Title Slate: OUT-A Town Meeting. Rec: 6/23/90. Dir: Andrew Wilk. Prod: T. Harris
Funding by announcer, charitable orgs overlay graphics.
Pan out from top of New York Empire State Building all lit up at night to view of the City at night.
Peaceful Gay Pride parade in San Francisco, 1990. Crowd holding American flags, posters, banners walking peacefully down the street.
OUT New York San Francisco graphics and show opener.
Wide shot studio. Robert Lipsyte seen sitting at curved half round table with other guests. Large OUT logo and TV screens in bkgd
Host Robert Lipsyte sitting in front of four tv screens which display logo for OUT New York San Francisco A Town Meeting. He welcomes viewers and announces this special broadcast for tonight's program.
Lipsyte explains format for tonight's program - an electronic town meeting between Channel 13 studio in New York and sister channel in San Franciso (KQED channel 9)
Wide shot studio in New York - half moon shaped panel and audience facing panel.
Wide shot sister station in San Francisco studio - Four guests seated on chairs face audience.
Split screen Robert Lipsyte and Ginger Casey (Lipsyte's co-host in SFO)
Host Lipsyte introduces guests from New York: Gabriel Rotello, Dr. Marjorie Hill, Director Mayor's Office Lesbian & Gay Affairs; Anne Northrup, Activist ACT UP; Tom Stoddard., Exec. Dir. Legal Defense and Legal Fund
Host in San Francisco Ginger introduces and welcomes her panel of guests: Jackie Goldsby, Editor and Writer Outlook Magazine; Cleve Jones, Founder of Aids Quilt and Political Activist; Carole Migden, SFO Legislative Department.
Wide shot San Francisco studio from back of audience, panel of guests on small rise.
INTERVIEW WITH SFO PANEL:
I imagine we should open our program by discussing what agenda the gay community has as it moves into the 90s Cleve, perhaps you could start?
Cleve Jones 7:35
Well, I think the most important thing in the 90s is going to be reclaiming the political agenda that that predates the AIDS epidemic during most of the 80s. Most of us have had to concentrate all of our energies and resources on the epidemic because of the lack of government response. In the 90s. I think we're going to have to go back to the issues that came before that family issues, the question of violence, and also in particular dealing with the issues of youth in our own community, and the divisions of racism and sexism within our own community.
Ginger Casey 8:03
Jackie Goldsby 8:04
I would agree with Cleve on the point about racism, it seems to me that as we move into the 90s, that the agenda has to change. And it seems to me that that including race is very critical to even expanding the definition of family that we're trying to put forward into account for the presence of lesbians and gays of color, as an affirmative presence that we have thoughts, ideas and a political agenda and a sense about politics to offer as well,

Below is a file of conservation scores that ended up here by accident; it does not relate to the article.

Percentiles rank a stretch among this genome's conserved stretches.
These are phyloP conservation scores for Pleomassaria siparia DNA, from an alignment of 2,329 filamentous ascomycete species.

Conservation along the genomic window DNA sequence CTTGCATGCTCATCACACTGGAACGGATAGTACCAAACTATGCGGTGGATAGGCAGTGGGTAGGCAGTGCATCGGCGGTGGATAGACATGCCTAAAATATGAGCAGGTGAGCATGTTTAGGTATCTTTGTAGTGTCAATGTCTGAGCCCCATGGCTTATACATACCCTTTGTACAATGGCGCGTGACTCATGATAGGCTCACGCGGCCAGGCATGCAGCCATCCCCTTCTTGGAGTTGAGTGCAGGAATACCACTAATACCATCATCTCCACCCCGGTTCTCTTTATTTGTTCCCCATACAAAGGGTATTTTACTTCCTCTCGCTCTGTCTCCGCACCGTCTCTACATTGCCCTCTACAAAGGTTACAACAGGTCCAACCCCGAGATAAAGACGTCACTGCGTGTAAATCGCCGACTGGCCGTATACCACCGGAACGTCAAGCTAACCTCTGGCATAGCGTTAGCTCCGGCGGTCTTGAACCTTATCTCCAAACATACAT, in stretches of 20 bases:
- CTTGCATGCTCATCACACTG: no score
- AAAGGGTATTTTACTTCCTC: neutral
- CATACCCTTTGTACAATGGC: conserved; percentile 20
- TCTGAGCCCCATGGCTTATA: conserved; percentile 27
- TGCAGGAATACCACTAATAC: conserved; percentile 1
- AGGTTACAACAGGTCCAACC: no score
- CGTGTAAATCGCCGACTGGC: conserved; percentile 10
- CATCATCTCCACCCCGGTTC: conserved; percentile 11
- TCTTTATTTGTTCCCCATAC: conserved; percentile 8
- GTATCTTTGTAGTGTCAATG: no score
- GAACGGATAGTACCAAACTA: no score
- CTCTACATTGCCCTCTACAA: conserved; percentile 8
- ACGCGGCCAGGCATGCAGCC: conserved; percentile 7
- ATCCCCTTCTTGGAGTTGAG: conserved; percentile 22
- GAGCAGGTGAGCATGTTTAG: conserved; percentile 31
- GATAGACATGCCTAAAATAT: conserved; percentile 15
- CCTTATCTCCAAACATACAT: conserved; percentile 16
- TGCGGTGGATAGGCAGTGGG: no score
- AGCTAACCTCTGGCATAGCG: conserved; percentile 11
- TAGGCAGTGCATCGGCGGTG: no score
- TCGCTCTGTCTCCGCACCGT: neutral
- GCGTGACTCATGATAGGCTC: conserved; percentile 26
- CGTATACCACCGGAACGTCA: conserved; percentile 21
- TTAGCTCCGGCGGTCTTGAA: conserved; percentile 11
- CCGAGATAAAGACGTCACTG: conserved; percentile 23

Ginger Casey 8:34
Carol Migden 8:34
we have to expand the agenda. We still have a lot of work to do on AIDS, we'll continue to do that. That's increasingly important. And we've made some inroads, but let us not forget that AIDS is also going to dominate in the 90s as well. We have to get back to issues of discrimination and get legislative protections. On the job side in the workplace. Our relationships have to be validated. We got to pass domestic partnership. We have people in our audience with Spry t shirts, they're enthusiastic. I think it's important that we get back on track with things that are positive that are life affirming. And also be mindful that we have a lot of still a burden ahead with regard to AIDS.
Ginger Casey 9:08
Let's check with New York and see if the agenda there will be any different Bob.
Cut to New York studio with Host Lipsyte sitting at half moon shape panel with panel guests.
INTERVIEW WITH NEW YORK PANEL:
Robert Lipsyte 9:12
Thank you, ginger, Dr. Marjorie Hill, let's start with you. You're in City Hall in New York. What is your thoughts about the agenda for the night
Marjorie Hill 9:19
one of the primary concerns for this administration and for many lesbians and gays in the city is the issue of increasing violence against Lesbians and Gays? Many of us know that nationwide, violence against our community has risen 122% and that's just not acceptable. The second issue is that our community has a real task to make sure that our representation is diverse and inclusive of people of color of women, and also of individuals with disability. So I think that dealing with the issues around violence, domestic partnership, as well as making sure that our representatives are truly as inclusive as possible. The issues that the Dinkins administration and many of the activists in New York are concerned about